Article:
Sunday, January 20, 2008


Yesterday, my blah mood would not let me do anything constructive like wash clothes, sweep the floor, or, well, move out of the chair in front of the computer. So I was trapped, surfing the Internet aimlessly. After reading every bookmarked blog, searching for a decent online crossword, resisting the urge to shop (because shopping while bored always ends badly, or at least expensively), and even creating a new account on Kingdom of Loathing (I'm a Disco Bandit this time!), I was still unable to tear myself away.

Something led me to bring up our county website listing registered sex offenders. I've done this before, simply to be aware. I am not a vigilante; I do not aspire to draw undue attention to anyone who is technically doing the right thing. I appreciate knowing their whereabouts because it reminds me to pay attention to my instincts and to help build my kids' confidence in their own - if we aren't sure we can trust those around us, we should be listening to the whispers of our subconscience. It assures us when someone is being truly kindhearted, and it warns us when someone is being duplicitous. And as relieved as I am to know of the convicted offenders nearby, I grimly understand there still may be dozens (hundreds?) of unrecognized individuals in our neighborhoods who harbor dark intentions.

Looking through the pictures, I found myself trying to memorize their names and faces. This was disconcerting, because I didn't know what I planned to do with such information. What would I do if I spotted one of these guys at Wild Oats? At church? At a school function? What is my responsibility as a citizen? Then I started really looking at the faces on my screen, the guarded eyes looking out, and trying to understand what went wrong these people. Some of them were merely involved in relationships with underage partners - I'm not trying to discount the offense, but I think there is a significant difference between that behavior and actively preying upon others. Then there are those who did indeed commit horrific acts, but many years ago - some when they were teenagers. I cannot possibly know if rehabilitation is attainable for an individual who not only envisioned monstrous acts but actually carried them out. I want to believe it is; I pray it is. Because when I looked at those faces, I imagined the terror of their victims and the damage inflicted and I wondered how many of those victims are trying to erase that damage by passing it on to someone else. It is a brutal cycle that requires more than an emphasis on personal responsibility and smart choices; we, the proverbial village, must be prepared to help with vigilance and prayers for the tempted, a nod and smile to the lost.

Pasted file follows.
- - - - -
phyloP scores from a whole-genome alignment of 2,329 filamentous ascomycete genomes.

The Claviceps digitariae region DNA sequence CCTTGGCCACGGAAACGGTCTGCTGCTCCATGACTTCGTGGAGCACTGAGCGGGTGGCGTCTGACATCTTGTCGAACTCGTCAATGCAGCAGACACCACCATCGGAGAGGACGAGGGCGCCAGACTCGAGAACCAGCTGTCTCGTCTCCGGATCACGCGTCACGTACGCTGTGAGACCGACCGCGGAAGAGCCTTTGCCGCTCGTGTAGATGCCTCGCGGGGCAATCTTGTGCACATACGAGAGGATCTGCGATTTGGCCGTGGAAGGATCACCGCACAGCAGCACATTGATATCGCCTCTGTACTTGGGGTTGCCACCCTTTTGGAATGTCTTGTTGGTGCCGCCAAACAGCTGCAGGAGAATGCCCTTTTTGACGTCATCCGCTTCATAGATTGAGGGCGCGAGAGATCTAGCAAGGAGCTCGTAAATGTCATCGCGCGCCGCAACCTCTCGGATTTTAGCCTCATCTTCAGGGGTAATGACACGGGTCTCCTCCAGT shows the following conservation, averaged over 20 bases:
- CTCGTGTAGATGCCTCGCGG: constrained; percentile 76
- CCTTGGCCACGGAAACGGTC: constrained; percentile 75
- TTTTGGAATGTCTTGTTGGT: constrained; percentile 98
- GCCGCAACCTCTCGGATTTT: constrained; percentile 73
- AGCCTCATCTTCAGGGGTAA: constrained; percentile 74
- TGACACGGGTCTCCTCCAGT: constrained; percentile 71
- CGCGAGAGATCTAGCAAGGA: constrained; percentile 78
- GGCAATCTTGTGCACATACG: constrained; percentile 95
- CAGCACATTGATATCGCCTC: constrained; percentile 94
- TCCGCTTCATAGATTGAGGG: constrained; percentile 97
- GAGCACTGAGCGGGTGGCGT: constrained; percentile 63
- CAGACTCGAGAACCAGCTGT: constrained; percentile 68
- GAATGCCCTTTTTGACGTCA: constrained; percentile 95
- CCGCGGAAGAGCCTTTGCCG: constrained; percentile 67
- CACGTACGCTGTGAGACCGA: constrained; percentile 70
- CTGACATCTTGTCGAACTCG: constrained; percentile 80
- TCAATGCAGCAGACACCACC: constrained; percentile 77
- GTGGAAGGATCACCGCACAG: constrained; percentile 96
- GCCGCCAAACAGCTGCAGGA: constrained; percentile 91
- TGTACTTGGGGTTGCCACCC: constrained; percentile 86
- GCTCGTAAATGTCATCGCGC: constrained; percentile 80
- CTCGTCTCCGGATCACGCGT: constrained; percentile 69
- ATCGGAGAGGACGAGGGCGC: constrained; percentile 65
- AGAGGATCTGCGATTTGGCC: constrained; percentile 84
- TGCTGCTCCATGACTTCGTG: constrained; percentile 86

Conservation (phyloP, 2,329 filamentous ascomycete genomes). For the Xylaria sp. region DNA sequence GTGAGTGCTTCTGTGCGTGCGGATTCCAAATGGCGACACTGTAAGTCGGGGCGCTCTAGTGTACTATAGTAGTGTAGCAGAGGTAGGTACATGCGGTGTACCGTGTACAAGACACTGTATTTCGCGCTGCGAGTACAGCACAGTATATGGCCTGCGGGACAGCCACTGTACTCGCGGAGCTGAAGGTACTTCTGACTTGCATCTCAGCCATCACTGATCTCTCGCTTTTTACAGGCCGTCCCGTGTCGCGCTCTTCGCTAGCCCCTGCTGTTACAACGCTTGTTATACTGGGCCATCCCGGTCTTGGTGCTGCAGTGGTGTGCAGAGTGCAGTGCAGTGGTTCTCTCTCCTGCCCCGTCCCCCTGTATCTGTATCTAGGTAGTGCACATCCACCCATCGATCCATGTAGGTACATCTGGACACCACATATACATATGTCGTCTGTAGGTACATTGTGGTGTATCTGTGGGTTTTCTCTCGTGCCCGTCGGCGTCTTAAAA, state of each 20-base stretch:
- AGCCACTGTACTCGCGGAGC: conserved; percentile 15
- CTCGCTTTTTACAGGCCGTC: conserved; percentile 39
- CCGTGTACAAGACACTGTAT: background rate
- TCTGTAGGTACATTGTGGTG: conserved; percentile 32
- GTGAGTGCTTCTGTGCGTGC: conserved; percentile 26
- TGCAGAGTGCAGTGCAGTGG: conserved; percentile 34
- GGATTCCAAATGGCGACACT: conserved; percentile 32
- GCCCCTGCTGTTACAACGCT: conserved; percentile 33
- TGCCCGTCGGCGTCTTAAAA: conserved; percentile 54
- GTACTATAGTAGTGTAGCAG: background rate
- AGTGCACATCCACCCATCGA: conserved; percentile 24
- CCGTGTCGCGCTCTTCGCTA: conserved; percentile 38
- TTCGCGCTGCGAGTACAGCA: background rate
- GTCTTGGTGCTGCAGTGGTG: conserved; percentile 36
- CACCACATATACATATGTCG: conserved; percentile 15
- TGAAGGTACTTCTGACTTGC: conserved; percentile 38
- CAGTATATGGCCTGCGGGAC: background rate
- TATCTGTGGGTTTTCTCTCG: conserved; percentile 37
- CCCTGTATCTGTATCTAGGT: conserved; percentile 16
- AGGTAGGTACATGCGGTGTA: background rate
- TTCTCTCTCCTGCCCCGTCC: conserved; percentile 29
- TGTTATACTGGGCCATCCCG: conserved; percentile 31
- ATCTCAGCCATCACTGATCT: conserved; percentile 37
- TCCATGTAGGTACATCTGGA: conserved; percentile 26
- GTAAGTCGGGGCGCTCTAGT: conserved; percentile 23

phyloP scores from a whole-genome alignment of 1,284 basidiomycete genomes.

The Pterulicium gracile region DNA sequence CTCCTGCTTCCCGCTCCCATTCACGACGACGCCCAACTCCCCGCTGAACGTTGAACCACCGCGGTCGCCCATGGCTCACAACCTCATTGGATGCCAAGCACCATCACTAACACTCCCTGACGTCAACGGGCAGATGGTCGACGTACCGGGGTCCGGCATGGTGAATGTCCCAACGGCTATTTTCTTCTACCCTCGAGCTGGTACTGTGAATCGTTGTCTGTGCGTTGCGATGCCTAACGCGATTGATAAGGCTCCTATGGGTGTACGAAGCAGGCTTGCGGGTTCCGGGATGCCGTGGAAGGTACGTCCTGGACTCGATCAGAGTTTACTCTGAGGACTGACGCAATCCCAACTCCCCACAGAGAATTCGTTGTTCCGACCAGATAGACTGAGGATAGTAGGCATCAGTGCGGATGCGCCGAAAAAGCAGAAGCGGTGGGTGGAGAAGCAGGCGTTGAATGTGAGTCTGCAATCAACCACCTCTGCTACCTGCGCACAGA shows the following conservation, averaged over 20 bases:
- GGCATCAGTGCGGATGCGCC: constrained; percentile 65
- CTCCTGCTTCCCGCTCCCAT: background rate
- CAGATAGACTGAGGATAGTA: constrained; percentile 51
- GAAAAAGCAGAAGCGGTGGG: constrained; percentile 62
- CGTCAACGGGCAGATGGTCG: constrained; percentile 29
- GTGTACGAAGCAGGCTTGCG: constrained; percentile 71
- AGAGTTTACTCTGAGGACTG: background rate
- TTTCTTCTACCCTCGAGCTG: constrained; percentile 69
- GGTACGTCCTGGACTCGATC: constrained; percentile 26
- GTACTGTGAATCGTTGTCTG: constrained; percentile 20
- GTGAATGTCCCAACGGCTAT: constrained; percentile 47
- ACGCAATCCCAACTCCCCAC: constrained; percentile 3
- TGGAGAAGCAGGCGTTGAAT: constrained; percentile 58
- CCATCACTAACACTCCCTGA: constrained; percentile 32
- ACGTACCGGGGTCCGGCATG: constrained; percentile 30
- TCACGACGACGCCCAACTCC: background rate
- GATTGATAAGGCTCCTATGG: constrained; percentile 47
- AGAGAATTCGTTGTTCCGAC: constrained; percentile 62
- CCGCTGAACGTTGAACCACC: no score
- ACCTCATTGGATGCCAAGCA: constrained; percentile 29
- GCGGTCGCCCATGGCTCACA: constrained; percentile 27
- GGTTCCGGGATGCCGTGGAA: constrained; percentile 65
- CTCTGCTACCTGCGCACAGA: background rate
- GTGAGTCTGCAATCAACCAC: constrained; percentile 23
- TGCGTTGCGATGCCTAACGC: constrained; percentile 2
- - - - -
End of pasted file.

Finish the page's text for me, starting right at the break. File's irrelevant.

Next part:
Which brings me back to scanning the registry, memorizing faces. If I can't believe something can change, eventually, that something good can result, I am stuck. Again.